A few weeks ago, I read a story in The Washington Post about a historic moment for my family: The bones of freedman Smith Price were returned to Asbury United Methodist Church, where my mother’s family attended for generations, my parents married, and I was christened. 

Price, who donated the land the church was built on, was freed in 1791 and established a village of freed people just outside of Annapolis, Maryland. 

But in the 1980s, like most historically Black neighborhoods, this community was seen as “blight” and crushed under the heel of urban renewal. Despite residents asking the city for an archaeological survey, officials were too thirsty for the luxury townhomes that would replace their modest homes. As construction crews began demolition, they ripped into a basement, exposing bones and coffins. 

Luckily, local archaeologist Wayne Clark was there the moment the cemetery was sliced in two. He moved quickly, gathering what remained and transferring it to a museum storage site. There it sat for thirty years, until Janice Hayes-Williams—an Asbury church member, historian, and family friend—came to a meeting at the museum. By chance, Hayes-Williams asked if there were any bones from Annapolis at the museum, and the first set she was shown was that of Smith Price and his son.

For me, this story is bittersweet because, while I’m thankful the priceless artifact was brought back into the prominence it deserves, I see the same struggle to preserve Black history right in front of me. Raleigh is in the midst of its own Smith Price saga, but the name is John Chavis. 

John Chavis Memorial Park has been a thorn in the Raleigh City Council’s side for decades. What was once a jewel in the flourishing South Park neighborhood at the height of the Jim Crow era—with a baseball field, gymnasium, and pool that attracted Black families from all over the state—was stripped of resources after integration and left to deteriorate.   

Chavis, a Revolutionary War hero,  never knew the chains of a master. A world-class teacher, he opened his first school in Raleigh in 1808, then opened more in surrounding counties. 

According to the Dictionary of North Carolina Biography, Chavis Park was built near the sight of the first school. Local activist Lonnette Williams believes that Chavis’s school lies beneath the park, between the original carousel building and the playground. 

Williams has fought for many years for Chavis Park to be restored to its former glory. 

“Even if the school isn’t there, this location was the gathering hub for the entire park,” she says. “Who knows what priceless artifacts we will find if we take the time to look.” 

Like in Annapolis, it’s taken a long time for Raleigh to give the park its due. Much of Williams’s advocacy has involved convincing the council and city staffers that the long-ago features the community described in the park actually existed. 

The event that launched Williams into advocacy came in 2007, when she got word from then-council member Russ Stephenson that the city wanted to raze the park and turn it in an aquatic complex. Williams was appalled. The community was never asked—and residents didn’t want it. Since then, Williams has been deeply involved in plans for Chavis Park’s renovation.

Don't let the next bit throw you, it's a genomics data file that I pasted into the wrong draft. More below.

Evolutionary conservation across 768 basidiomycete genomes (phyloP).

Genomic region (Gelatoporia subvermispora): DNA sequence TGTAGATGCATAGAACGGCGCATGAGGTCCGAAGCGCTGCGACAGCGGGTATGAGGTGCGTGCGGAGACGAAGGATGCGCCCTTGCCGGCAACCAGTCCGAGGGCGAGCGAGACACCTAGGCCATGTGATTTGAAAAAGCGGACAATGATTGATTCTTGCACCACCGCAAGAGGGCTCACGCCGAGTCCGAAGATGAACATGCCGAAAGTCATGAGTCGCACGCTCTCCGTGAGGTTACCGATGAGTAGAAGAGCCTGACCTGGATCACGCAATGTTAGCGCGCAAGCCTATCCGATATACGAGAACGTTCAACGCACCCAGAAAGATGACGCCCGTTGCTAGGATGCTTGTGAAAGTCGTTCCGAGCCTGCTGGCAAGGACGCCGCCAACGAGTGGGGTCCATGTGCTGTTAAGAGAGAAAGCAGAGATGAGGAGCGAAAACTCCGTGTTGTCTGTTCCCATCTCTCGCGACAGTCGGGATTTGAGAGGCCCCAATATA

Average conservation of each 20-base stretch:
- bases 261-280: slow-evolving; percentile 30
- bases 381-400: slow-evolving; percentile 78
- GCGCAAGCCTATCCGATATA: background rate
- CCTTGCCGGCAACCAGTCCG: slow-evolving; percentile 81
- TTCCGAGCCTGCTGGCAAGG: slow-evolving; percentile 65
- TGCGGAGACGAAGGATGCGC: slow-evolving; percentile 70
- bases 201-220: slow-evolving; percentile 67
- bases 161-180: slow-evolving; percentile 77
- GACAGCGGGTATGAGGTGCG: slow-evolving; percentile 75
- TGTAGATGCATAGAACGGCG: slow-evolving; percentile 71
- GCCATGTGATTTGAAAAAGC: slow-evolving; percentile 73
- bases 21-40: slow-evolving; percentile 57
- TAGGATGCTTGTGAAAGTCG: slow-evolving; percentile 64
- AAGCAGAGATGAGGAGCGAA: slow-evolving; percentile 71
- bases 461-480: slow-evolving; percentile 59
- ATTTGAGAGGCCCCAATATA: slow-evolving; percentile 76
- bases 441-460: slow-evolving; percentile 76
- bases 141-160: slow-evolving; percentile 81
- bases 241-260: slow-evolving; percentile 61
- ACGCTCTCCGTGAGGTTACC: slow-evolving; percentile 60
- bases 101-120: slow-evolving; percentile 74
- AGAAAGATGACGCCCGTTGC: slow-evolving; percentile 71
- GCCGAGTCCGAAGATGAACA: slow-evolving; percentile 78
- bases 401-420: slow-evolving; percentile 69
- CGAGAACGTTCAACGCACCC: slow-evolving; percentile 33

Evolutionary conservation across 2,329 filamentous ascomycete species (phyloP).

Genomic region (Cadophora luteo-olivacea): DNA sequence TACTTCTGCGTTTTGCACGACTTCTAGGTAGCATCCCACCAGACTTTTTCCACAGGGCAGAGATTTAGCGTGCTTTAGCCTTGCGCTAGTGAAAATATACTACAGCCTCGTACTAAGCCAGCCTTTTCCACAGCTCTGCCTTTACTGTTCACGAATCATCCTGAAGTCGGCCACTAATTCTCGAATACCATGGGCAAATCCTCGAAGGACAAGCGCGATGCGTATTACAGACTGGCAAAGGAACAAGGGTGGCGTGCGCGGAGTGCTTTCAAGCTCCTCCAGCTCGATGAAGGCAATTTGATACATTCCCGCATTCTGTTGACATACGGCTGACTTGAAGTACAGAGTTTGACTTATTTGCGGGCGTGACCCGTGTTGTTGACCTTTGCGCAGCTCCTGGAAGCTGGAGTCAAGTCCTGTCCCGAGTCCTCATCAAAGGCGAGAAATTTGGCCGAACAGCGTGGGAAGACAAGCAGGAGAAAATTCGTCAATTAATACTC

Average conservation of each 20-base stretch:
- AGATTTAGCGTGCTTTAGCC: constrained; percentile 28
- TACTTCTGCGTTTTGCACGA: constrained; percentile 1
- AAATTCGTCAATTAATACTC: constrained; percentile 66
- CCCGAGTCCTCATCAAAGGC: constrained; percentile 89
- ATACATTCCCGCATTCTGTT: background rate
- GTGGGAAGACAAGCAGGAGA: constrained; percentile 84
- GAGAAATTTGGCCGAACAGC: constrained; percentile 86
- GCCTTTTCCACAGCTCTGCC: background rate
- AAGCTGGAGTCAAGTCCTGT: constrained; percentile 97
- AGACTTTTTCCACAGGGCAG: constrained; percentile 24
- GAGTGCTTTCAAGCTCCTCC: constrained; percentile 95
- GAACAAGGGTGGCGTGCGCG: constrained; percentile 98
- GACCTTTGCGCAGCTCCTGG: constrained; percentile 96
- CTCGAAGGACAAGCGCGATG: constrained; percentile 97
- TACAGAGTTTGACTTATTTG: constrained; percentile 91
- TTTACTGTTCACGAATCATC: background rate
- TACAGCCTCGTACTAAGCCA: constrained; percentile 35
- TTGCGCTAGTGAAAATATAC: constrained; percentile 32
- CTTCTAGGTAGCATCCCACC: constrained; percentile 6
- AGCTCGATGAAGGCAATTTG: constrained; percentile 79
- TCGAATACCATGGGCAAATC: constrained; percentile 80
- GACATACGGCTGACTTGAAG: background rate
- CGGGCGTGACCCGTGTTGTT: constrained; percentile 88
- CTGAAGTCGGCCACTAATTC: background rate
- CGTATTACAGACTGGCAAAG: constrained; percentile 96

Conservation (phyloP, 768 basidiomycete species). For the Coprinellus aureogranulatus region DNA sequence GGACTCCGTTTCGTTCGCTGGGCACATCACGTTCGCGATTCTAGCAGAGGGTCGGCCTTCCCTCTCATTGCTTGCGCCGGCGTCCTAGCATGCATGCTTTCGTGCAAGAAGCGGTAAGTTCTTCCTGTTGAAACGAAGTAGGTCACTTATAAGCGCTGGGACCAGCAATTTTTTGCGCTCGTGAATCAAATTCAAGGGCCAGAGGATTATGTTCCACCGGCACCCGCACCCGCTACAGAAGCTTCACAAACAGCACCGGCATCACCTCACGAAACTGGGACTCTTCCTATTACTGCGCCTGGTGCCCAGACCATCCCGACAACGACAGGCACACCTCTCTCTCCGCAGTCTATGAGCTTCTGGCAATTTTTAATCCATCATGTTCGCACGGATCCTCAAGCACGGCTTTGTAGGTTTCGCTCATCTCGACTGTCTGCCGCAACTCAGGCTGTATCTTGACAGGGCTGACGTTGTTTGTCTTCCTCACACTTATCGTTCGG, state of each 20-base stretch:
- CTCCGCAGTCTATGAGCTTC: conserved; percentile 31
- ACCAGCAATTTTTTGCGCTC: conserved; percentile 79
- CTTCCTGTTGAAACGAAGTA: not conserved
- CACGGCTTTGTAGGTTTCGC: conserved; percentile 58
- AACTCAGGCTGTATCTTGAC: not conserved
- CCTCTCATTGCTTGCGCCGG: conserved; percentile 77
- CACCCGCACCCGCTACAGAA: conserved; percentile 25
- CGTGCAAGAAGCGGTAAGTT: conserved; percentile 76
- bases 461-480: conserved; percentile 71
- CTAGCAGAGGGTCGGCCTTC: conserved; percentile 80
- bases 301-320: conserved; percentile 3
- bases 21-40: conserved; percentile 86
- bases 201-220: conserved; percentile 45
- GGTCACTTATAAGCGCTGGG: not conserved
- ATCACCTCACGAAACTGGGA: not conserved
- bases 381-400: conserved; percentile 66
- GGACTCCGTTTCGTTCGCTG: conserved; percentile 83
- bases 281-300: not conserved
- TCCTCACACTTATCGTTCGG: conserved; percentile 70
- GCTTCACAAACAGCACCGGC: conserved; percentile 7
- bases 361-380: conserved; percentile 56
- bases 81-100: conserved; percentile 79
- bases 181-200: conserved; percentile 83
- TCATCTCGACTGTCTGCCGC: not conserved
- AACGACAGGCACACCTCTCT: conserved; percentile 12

It’s been an uphill battle, but the city recently broke ground on phase one of the refit. Excavators and bulldozers are edging ever nearer to the area Williams believes is the site of the Chavis School. 

There are no plans in place for an archaeologist to be present. All I can think about are the thirty years it took for Smith Price’s bones to finally be returned to rest in Annapolis. 

Everyone has a right to see their heritage celebrated in the city in which they have sown their blood, sweat, and tears. Raleigh has memorialized plantations, enslavers, and Confederate soldiers. But when it comes to proudly recognizing the free Black people and their enslaved counterparts who built this city, it falls short. 

My life and my connection to my country is so much richer knowing the story of Smith Price. When I visit my aunts and cousins, I can drive to St. Anne’s cemetery and pay my respects to the man whose hard work and generosity provided the church that knit together a community and created my family. 

Imagine what the items potentially hidden beneath John Chavis Memorial Park could mean to the residents who created lifelong memories there. And imagine the soul-crushing pain of watching the powers-that-be drive a bulldozer through their connection to their heritage—our heritage. 

I hope for folks like Williams, folks who have given so much to Raleigh, that the city honors them by honoring their past.

COURTNEY NAPIER is a Raleigh native, community activist, and co-host of the podcast Mothering on the Margins.

NEXT WEEK: BARRY SAUNDERS, a former News & Observer columnist.

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INDY Voices—a rotating column featuring some of the Triangle’s most compelling writers—is made possible by contributions to the INDY Press Club. Visit KeepItINDY.com for more information.